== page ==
The luck of the Irish (burger) and the burn of a politically-centric ad, it’s all in this week’s Round-Up.
Attack of the Mac
Everyone loves an underdog, particularly one that goes head-to-head against a multi-billion corporation, and wins. Earlier this week, the European Union's Intellectual Property Office sided with Irish hamburger chain, Supermac’s, in their appeal to cancel McDonald’s longtime trademark of the ‘Big Mac’ and ‘Mc’ in Europe. This decision not only allows Supermac’s to continue with their plans of expansion outside of Ireland but, more significantly, also highlights the opportunities for businesses of smaller market share to contest bigger corporations’ often unjust behaviour. On the matter, Pat McDonagh, founder and managing director of the fast-food franchise said, “The original objective of our application to cancel was to shine a light on the use of trademark bullying by this multinational to stifle competition.” And shine a light they did. The eatery, whose origins can be found in the West Galway town of Ballinasloe, population 7,226, has made headlines this week in global publications such as Forbes and The New York Times.
Radio Ga Ga
Deloitte is the latest to release their 2019 trend predictions for the industry and, in a bid to look into the future, it seems the multinational professional services network is looking to the past. On radio, Deloitte reports that “the 99-year old traditional medium, will maintain its hold on UK media consumption.” Is this music to marketers’ ears? We think so. Following numbers of increased usage of on-demand, streaming, and podcasting services, fears had arisen that the humble radio ad was on its way out. But, alas, Deloitte has predicted that 2019 will bring a weekly audience of almost three billion for the wireless.
Global head of research for technology, media, and telecoms at Deloitte, Paul Lee commented, “Due to the rise of on-demand media and streaming services, many underestimate the influence radio still holds. The perception that video or indeed streaming has killed the radio star is simply not the case. Whether it’s in the car, over breakfast, or even at work, the vast majority of people in the UK still have at least one ear on the airwaves during the course of the day. Radio is alive, well, and enjoyed by all ages.”
To find out more about 2019’s upcoming marketing trends, check out Epsilon’s 2018 Year in Review, where we squash the previous year’s predictions and look ahead to what’s in store for the year ahead.
Bye bye birdie
Is there such a thing as being too audience-focused? Well if you take Air France subsidiary, Joon, as your example then the answer is yes. Earlier this week, Joon, the budget brand created with millennials all too much in mind, announced its reintegration into its parent company following a tumultuous first and last year in business. On paper Joon’s initial brand strategy had potential, focusing on its target audience’s well-documented inclination for cheap seats and luxury beverages (Joon boasted an array of craft beers, signature cocktails, and organic coffee onboard), as well as their nomadic lust to travel and take a selfie in metropolitan cities like Berlin and Barcelona.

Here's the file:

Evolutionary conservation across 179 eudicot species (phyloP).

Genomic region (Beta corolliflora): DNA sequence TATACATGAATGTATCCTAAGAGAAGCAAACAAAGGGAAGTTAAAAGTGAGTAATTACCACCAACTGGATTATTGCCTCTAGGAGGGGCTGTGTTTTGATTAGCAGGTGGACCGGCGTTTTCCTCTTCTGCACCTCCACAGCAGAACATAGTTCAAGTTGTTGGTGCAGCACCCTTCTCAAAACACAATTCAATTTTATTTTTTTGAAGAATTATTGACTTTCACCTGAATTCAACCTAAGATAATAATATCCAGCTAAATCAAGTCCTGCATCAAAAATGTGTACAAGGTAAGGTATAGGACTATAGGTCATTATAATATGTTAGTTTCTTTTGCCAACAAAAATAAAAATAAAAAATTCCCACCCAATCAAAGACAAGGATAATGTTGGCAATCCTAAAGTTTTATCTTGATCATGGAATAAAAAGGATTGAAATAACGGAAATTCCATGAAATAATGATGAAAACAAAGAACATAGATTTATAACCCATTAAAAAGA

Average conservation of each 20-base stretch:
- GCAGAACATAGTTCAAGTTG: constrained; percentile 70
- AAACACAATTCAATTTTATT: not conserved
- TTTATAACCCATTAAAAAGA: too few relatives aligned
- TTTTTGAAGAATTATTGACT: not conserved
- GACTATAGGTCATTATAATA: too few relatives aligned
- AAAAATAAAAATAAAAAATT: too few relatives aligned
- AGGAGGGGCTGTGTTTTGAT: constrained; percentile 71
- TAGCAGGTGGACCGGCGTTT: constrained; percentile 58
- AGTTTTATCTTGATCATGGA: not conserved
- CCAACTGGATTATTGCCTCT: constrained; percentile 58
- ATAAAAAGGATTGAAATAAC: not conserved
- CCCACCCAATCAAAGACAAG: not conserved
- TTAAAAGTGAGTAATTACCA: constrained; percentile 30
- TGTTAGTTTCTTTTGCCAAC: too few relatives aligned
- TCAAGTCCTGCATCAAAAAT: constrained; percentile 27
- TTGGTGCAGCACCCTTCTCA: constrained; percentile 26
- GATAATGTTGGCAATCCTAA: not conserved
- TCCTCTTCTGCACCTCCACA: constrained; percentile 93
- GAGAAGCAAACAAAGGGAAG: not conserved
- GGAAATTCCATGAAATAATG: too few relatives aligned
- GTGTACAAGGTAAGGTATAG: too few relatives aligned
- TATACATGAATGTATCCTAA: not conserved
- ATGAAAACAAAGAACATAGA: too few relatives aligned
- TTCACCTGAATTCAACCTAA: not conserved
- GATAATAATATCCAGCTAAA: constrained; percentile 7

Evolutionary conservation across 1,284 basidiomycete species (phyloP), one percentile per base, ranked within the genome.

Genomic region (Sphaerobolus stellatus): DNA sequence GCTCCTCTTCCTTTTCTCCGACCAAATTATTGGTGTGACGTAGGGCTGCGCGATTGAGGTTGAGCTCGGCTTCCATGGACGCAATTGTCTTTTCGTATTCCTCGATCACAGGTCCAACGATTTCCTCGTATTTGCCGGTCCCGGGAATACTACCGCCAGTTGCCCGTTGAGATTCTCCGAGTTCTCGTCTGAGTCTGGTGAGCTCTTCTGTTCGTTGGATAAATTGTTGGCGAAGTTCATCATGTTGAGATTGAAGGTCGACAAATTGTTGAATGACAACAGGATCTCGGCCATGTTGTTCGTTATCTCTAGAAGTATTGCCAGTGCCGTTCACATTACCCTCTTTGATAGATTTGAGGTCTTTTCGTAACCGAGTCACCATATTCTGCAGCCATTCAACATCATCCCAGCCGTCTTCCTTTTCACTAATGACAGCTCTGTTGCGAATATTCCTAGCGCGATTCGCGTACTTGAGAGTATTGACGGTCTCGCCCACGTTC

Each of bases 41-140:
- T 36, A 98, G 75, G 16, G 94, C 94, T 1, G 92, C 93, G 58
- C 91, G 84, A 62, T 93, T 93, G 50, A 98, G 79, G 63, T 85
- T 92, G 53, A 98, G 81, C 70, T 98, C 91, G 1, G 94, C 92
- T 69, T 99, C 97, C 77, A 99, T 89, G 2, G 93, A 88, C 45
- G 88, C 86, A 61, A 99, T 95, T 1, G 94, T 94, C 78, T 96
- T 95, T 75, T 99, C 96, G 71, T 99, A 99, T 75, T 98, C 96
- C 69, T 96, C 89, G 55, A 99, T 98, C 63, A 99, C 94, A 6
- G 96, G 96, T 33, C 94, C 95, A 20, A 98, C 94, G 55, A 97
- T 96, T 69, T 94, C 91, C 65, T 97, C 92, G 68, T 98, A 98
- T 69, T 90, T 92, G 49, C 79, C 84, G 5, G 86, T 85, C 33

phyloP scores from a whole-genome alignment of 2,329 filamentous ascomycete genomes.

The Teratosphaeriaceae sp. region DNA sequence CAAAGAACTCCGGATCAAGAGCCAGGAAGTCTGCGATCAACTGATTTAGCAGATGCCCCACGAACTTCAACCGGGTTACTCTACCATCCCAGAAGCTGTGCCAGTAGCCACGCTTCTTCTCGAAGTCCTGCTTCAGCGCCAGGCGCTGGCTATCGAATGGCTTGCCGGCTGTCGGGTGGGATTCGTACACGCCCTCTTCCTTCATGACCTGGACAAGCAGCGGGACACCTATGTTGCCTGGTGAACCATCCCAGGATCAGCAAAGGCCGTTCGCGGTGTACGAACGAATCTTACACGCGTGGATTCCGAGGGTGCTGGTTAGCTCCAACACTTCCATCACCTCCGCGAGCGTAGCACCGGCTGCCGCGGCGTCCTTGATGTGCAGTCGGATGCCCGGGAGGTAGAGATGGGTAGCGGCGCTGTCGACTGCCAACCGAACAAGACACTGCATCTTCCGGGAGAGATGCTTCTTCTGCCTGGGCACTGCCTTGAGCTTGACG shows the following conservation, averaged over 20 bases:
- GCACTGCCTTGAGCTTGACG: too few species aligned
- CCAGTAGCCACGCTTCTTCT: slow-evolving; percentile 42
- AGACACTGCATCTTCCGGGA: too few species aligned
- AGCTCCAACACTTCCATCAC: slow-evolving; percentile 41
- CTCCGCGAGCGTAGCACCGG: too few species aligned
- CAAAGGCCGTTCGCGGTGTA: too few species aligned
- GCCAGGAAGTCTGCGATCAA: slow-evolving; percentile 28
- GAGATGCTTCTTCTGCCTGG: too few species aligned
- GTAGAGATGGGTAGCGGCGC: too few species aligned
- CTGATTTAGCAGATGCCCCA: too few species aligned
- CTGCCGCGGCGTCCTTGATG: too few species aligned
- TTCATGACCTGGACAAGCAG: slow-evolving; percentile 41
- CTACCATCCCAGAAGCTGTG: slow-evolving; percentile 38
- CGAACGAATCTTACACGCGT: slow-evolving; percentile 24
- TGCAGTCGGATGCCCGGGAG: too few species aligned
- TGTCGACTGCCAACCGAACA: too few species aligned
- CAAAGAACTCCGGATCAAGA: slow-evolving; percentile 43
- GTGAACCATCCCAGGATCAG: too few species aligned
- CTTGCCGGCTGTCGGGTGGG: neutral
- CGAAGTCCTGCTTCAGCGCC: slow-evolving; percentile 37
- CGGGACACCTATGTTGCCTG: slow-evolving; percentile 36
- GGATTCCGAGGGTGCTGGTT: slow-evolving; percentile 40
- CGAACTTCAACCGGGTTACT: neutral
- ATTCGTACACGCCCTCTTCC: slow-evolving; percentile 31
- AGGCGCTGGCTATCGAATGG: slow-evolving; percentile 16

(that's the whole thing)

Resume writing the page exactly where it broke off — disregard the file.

But off the page, much like the brand’s target audience, Joon proved to be all style and no substance. Their first big barrier was their inability to cut costs below Air France. Flying large, inefficient carriers on their long haul flights kept costs highs and offered passengers no real incentive to migrate to this relatively unknown brand. Secondly, and possibly in consequence of a rocky take-off, they botched their audience targeting in their adverts. Pictured below is a snapshot from one of Joon’s campaign. Far from a millennial haven, the ad shows how they can cater for almost every generation except the audience they wanted to attract. And with that the brand collapsed, it seems Joon’s time in the industry was merely a flying visit.
Home is where the high-speed broadband is
Working remotely is a concept that today’s workforce is coming increasing accustomed to. As our network connections get stronger and our face-to-face contact depletes, the necessity of having a fixed worked abode is becoming less and less. Many of us have become what CEO of EAK Digital, Erhan Korhaliller, calls digital nomads, those who can choose to work wherever the high-speed broadband is. As one himself, Korhaliller lists for Entrepreneur.com his picks of Europe’s most attractive cities to work, and play. Among them is the eastern charms of Istanbul, the sunny shores of Barcelona, and The Netherland’s medieval city of Utrecht. Digital nomad or not each, as the cold dull, January weather sets in the list makes for great holiday inspiration.
The worst a brand can do?
Men’s personal care brand, Gillette, is testing these waters this week, with their stab at the prize for the year’s most hated ad. An admirable entry for just the third week of 2019, news sites, message boards, and Reddit threads have been set alight with discussion of the campaign We Believe: The Best Men Can Be. The short film which features men, both looking in mirrors and looking inwards, explores the idea that masculinity has taken a toxic turn of late and that it is up to the men of today to change the boys of tomorrow. Upon its release, the Procter & Gamble ad has been quickly compared to the infamous Pepsi ad, where a socialite model attempted to solve the world’s most gripping issues with a can of fizz. The ad is, at best, a commercialised attempt to move with the times and fly the flag for change within gender norms. And, at worst, it is...well, we suggest you read the YouTube comments for yourself. Whichever way you feel about it though, we suggest that before you publicly align yourself with a ‘side’, have a look at who is standing there with you (ahem, Piers Morgan is not a fan), after all, it is just an ad.
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